Optimizing sales and growth with Market Intelligence
What is the key factor, the bottom-line that determines the success of a terminal operator? Of course it is the percentage of tanks that are rented out over a given period of time and the fee or rate that these tanks generate. The people realizing this bottom-line day in day out are your sales and account managers. What can Market Intelligence do to help them reach their targets? And what can Market Intelligence do to secure future growth?
Market Intelligence helps establish three pillars of your success, by:
1: Continuously investigating market trends and price movements
2: Investigating what mix of customer sizes and their desires and what mix of liquid bulk products will make the terminal operation run most smoothly over time
3: Via competitive intelligence giving each sales and account manager the right information at his or her fingertips when entering price negotiations
The first pillar lays the groundwork for all strategic decision making. It will guide your commercial team to where growth and value can be found. The second means that a company will not let sales managers just blindly hunt for any customer. It will guide them towards the right deals that will strengthen the terminal’s position and competitiveness and at the same time will guard against having a portfolio of clients that does not match with logistical capabilities and constraints. For instance part of the terminal can be reserved for customers who need strategic storage, like governments. The staff responsible for Market Intelligence can make calculations and show exactly why it could be beneficial to reserve a given percentage of the terminal for such a customer who pays a somewhat lower price but signs a long term contract and does not require a lot of throughput capacity.
The third pillar with which Market Intelligence helps sales and account management is literally hands-on as a staff department giving the sales or account manager all key numbers, prices, competitor intelligence and other metrics needed to negotiate good contracts. A sales manager can only make good deals when they have superior market and customer information at their fingertips. A customer will notice when their negotiating partner is well informed and be more likely to accept an offer.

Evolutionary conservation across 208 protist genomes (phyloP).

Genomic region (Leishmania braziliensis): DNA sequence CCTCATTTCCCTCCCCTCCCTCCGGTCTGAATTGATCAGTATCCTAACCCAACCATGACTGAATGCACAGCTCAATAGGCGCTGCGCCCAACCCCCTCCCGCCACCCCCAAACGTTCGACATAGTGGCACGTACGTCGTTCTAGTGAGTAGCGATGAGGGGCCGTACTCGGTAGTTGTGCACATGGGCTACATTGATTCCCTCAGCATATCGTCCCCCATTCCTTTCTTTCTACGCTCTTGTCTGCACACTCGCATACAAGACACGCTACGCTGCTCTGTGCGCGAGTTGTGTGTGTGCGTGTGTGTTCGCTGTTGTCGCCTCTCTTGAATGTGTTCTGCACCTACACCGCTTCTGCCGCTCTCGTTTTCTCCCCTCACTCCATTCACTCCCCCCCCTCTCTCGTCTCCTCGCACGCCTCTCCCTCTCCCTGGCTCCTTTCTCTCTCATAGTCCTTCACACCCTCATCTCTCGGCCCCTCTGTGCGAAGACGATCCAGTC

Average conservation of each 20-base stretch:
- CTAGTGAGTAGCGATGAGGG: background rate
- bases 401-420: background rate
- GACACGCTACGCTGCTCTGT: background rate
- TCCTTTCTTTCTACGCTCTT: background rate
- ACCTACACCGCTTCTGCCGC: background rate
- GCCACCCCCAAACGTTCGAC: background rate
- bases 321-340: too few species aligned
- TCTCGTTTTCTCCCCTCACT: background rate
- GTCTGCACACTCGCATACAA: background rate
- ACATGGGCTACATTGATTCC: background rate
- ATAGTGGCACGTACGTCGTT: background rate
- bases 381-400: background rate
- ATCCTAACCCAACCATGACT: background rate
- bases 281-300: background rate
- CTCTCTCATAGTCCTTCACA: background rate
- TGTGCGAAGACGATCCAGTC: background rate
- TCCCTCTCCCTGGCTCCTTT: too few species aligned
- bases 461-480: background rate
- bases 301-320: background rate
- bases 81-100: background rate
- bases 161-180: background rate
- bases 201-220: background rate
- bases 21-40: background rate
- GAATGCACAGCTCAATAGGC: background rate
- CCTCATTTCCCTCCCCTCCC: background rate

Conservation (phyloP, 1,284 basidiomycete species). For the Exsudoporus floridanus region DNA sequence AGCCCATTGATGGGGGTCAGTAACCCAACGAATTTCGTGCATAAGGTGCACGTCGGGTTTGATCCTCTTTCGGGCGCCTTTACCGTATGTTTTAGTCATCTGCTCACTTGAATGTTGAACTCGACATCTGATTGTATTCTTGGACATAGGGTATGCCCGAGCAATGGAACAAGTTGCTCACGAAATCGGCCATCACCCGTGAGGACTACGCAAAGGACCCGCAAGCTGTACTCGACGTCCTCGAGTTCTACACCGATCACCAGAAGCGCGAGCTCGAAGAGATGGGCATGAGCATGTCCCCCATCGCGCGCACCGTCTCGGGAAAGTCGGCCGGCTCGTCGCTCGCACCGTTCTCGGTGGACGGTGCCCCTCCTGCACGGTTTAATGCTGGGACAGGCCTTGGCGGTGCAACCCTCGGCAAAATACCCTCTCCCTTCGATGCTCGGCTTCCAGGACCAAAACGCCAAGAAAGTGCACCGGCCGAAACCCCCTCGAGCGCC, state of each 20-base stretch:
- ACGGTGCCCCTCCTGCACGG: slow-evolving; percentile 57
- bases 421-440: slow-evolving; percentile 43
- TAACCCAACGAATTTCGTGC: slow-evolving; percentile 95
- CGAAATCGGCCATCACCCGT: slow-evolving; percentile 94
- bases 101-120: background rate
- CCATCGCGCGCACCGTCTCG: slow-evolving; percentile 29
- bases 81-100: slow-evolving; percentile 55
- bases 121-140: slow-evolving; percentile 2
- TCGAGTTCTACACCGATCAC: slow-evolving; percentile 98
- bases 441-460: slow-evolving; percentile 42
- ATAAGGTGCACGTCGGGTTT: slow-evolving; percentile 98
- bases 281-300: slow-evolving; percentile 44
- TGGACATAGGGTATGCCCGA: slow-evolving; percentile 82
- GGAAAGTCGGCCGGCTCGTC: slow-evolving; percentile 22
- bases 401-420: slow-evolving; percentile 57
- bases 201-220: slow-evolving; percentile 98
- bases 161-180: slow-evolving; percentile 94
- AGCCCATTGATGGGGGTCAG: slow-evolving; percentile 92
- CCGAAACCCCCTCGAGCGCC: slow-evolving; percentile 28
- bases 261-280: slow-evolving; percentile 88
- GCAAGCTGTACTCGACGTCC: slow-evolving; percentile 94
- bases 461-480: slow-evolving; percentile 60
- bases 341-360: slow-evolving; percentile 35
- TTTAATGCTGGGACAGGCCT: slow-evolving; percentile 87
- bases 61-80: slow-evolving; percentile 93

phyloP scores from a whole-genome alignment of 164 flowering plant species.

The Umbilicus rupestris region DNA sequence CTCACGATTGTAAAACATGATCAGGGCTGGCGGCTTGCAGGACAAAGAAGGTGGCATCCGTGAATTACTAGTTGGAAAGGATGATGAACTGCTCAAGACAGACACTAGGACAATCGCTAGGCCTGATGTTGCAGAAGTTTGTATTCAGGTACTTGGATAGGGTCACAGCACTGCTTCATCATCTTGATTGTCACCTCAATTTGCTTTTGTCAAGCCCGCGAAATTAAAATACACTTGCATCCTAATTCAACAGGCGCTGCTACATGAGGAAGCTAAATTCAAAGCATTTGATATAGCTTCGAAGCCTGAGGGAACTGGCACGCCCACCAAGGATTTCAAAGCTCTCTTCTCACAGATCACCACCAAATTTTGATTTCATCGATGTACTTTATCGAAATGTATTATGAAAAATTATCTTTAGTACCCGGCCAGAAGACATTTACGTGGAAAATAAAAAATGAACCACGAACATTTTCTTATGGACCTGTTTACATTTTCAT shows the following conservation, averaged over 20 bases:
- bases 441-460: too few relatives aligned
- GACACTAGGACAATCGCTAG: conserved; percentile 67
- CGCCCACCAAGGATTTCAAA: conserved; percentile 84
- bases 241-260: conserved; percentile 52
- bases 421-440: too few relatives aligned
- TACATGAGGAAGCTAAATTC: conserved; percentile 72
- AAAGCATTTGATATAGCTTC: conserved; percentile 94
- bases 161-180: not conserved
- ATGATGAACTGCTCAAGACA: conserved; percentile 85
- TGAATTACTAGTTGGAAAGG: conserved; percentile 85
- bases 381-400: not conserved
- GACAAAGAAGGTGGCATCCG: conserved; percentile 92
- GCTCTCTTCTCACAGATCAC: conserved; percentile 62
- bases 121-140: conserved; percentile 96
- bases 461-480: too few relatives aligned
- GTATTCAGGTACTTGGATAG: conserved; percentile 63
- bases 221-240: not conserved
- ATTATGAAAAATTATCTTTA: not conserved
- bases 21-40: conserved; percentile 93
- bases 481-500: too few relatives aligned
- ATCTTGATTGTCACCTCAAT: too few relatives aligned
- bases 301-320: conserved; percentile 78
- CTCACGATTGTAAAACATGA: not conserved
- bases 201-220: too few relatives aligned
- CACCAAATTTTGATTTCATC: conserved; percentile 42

When making such optimal sales strategy plans, a big consideration is the effective use of terminal installations like jetty’s and pipelines. It makes no sense to do a lot of sales for a certain product in certain volumes only then to note that logistically it’s impossible to service these customers without long and expensive waiting times. On the other hand with proper market intelligence it becomes possible to even plan investments in new installations when for instance it is known that a new customer, or a new product, will very likely grow strongly in the years to come.
Market Intelligence can “design” an optimal mix of good (i.e. growing) customers where you have enough diversity to respond to short term demand fluctuations, but still create a stable business with a hub function for certain preferred liquid bulk products and a number of larger dedicated customers. In this way day to day chaos at the jetties, caused by a multitude of hyper-active customers, can be avoided. And the customer benefits too from this smart planning since they hate to pay demurrage. Market Intelligence is there to make sure that everything in the terminal operation happens in the smartest way possible with the largest economies of scale!
Sometimes good market intelligence can help a business spot counter-intuitive opportunities. For instance when globally investments in oil facilities go down, at the terminal level the effect might be contrary. Decreasing funding may lead to the phasing out of local refineries which in turn increases global shipping of refined products. So less investment in fossil fuels can in certain cases lead to increased demand for tank capacity. Without good Market Intelligence it is practically impossible to instruct sales and account management to look into such changing opportunities.
To conclude we can say that, starting from current awareness, through strategy and business development, it is crucial that Market Intelligence extends deeply into the sales and account management. Only then the benefits of all the labor in the prior stages can be reaped. Only in this way a terminal operator will get the competitive edge over the competition, that will lead to sustained excellence, growth and profitability.